Zhang Lian Wei is targeting victory in this week’s UBS Hong Kong Open to score a unique golfing hat-trick.

The Chinese star has already won the national Opens of his home country and Macau and knows victory at the Hong Kong Golf Club in Fanling would complete an impressive treble.

“I consider this to be my ‘home’ tournament,” said Zhang, who is based just across the border from Hong Kong in Shenzhen.

“That’s why I’m eager to win. I get so much backing from the fans in Hong Kong. I have a lot of friends here and I know they will be supporting me. It’s always a great tournament and the course is in fantastic condition this year.”

Zhang welcomed the backing of the galleries even though it puts him under more pressure.

“Of course, it’s nice to have people supporting me, it’s a good thing. But yes, it definitely means I’m under more pressure to do well.

“My game is OK at the moment and I feel better after finishing in the top 10 last week [in the Volvo China Open]. But I know it is going to be very difficult to win here in Hong Kong because, every year, this tournament attracts so many strong players from all over the world.”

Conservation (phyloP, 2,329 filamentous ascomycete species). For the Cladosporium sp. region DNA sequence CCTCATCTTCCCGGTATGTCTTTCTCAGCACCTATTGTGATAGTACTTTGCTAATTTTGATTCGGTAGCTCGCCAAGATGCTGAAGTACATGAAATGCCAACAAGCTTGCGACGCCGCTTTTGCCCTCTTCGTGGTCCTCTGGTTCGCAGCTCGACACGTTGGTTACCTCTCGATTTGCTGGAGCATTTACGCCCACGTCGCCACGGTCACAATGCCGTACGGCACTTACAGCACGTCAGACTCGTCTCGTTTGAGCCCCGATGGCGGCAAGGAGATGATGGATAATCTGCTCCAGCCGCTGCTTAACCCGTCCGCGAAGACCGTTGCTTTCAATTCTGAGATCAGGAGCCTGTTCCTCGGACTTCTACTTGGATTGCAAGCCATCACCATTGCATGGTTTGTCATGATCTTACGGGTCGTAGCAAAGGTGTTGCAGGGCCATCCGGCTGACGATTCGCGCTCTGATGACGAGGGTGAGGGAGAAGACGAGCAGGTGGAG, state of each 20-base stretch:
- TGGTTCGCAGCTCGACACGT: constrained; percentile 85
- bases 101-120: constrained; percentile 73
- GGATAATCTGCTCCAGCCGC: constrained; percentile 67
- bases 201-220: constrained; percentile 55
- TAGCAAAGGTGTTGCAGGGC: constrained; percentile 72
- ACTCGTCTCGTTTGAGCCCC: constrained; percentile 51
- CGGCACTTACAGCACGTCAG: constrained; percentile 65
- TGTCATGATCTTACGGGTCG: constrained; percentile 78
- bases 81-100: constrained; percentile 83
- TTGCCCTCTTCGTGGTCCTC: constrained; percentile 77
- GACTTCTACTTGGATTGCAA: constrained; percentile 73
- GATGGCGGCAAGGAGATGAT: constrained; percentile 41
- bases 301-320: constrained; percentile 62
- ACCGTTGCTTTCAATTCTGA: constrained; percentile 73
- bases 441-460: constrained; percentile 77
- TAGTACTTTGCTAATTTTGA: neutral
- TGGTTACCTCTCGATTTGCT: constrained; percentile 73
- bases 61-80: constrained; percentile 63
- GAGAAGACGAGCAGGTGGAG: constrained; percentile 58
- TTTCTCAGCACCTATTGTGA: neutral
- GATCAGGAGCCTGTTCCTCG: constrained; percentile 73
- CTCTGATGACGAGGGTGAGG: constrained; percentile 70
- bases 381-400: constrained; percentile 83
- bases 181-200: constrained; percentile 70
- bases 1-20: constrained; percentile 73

Zhang, 40, has been the trailblazer for Chinese golf for almost the past decade, carrying the hopes of the world’s most populous nation when going up against the world’s top players – often with great success.

He has five Asian Tour victories to his name, including back-to-back Macau Opens in 2001-02 and the Volvo China Open in 2003.

Zhang faces a tough task to add to his list of successes with a world-class field assembled for the UBS Hong Kong Open from December 1-4.

Heading a strong European contingent are defending champion Miguel Angel Jimenez, European Tour Order of Merit winner Colin Montgomerie and Ryder Cup duo Thomas Bjorn and Paul Casey.

Montgomerie pointed to the list of illustrious former champions at the Hong Kong Open – including Greg Norman, Bernhard Langer, Tom Watson and Jose Maria Olazabal – and said he was keen to add his name to it.

“It is a good roll of honour here and it would be nice to win,” said the Scot. “I played my first international event as an amateur here, for Great Britain and Ireland in the Eisenhower Trophy in 1984, so it would be lovely to win here.

“It would also give me more Ryder Cup points and get me almost well on the way to the team. It is Ryder Cup points that a lot of the guys here are striving for.”

Asia’s strongest challenge is expected to come from US PGA Tour star KJ Choi of Korea, the world’s top-ranked Asian player.

Asian Tour Order of Merit leader Thaworn Wiratchant of Thailand and compatriot Thongchai Jaidee, currently second in the money standings, are also among the favourites.

Kang Wook Soon was the last Asian player to win the Hong Kong Open, in 1998, since when there has been a string of six European successes.

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